Third-grade failure rates are used to predict the need for prisons, claim Virginia gubernatorial candidates, other politicians and newspaper columnists. Not true, reports the Washington Post.
Empty desks line the dimly lit elementary classroom. A map of the United States hangs on the wall. As quiet music plays, the camera pulls back and prison bars close over the sobering scene.
“Imagine if your entire future was determined by what you did in the third grade,” says Virginia gubernatorial candidate Terry McAuliffe in a television advertisement promoting his plan to expand preschool. “Did you know we use the failure rates of third-graders to help predict how many prison spots Virginia will need in 15 years?”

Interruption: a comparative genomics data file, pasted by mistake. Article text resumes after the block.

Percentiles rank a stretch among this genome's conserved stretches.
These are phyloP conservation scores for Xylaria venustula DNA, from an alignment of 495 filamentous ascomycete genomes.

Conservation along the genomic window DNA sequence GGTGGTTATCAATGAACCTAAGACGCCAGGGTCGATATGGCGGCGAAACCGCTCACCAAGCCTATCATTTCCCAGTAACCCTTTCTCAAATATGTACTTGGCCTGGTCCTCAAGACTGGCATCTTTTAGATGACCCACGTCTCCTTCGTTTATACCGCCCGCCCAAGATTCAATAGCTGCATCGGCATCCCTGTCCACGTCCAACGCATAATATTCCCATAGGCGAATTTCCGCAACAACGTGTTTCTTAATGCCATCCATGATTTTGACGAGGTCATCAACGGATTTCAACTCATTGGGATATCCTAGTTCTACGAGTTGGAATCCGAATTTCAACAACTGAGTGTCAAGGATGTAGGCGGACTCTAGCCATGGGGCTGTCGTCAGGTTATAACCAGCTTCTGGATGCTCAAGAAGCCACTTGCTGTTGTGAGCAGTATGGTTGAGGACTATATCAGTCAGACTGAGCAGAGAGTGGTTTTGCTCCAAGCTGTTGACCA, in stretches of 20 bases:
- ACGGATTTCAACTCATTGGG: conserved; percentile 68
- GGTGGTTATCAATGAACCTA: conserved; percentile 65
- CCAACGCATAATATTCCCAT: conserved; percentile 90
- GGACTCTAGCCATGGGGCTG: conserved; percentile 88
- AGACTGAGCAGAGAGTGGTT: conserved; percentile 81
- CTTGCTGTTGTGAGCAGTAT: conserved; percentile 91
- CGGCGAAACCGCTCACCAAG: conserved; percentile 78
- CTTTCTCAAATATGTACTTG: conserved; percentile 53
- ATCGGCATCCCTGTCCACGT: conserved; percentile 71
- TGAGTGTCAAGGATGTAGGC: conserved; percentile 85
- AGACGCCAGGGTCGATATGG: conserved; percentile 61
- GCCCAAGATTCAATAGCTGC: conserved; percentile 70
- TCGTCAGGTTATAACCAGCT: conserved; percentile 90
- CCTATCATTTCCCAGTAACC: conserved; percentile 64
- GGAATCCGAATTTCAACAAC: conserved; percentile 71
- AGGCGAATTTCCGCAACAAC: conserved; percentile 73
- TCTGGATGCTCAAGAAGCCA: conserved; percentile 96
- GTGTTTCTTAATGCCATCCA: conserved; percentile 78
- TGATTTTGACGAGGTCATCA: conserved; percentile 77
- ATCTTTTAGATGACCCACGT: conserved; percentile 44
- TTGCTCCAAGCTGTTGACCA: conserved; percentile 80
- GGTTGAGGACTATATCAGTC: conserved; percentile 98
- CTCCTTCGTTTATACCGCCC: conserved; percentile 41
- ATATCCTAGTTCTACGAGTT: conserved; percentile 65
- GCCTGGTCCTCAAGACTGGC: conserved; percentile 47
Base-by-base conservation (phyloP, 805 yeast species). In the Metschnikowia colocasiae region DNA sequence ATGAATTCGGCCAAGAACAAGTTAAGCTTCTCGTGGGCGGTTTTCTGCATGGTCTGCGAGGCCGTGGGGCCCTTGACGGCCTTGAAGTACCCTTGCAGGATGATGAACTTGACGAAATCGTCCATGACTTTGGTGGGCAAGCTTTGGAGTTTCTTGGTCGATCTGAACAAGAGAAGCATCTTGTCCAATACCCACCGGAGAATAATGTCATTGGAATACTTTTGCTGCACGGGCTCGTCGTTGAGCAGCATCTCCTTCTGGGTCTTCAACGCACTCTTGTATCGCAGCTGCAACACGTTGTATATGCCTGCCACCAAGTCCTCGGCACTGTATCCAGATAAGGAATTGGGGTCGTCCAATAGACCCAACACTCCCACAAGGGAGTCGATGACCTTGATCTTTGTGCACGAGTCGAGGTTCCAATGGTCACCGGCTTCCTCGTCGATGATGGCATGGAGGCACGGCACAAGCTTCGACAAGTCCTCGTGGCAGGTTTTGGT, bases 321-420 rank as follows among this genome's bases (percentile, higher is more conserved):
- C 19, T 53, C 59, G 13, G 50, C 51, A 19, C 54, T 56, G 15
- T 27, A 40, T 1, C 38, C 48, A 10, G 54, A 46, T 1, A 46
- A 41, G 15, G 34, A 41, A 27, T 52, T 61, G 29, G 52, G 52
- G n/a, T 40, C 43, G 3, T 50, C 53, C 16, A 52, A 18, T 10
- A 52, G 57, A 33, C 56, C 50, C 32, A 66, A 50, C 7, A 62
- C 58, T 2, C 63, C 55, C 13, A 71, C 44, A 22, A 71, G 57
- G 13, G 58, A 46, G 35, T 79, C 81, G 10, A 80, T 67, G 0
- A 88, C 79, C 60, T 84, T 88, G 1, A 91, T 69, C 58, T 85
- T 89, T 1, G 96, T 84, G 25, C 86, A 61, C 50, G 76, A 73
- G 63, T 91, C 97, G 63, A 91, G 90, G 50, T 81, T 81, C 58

McAuliffe and one of his rivals for the Democratic nomination, Brian Moran, use the rhetoric to argue for expanding preschool. It’s proven popular with other politicians, including Hillary Rodham Clinton. New York Times and Washington Post columnist have repeated the claim.
“It’s catchy,” said Peter E. Leone, director of the National Center on Education, Disability and Juvenile Justice at the University of Maryland, often cited as the source of the link. “And it’s totally bogus.”
But it’s truthier than the truth, politicians say.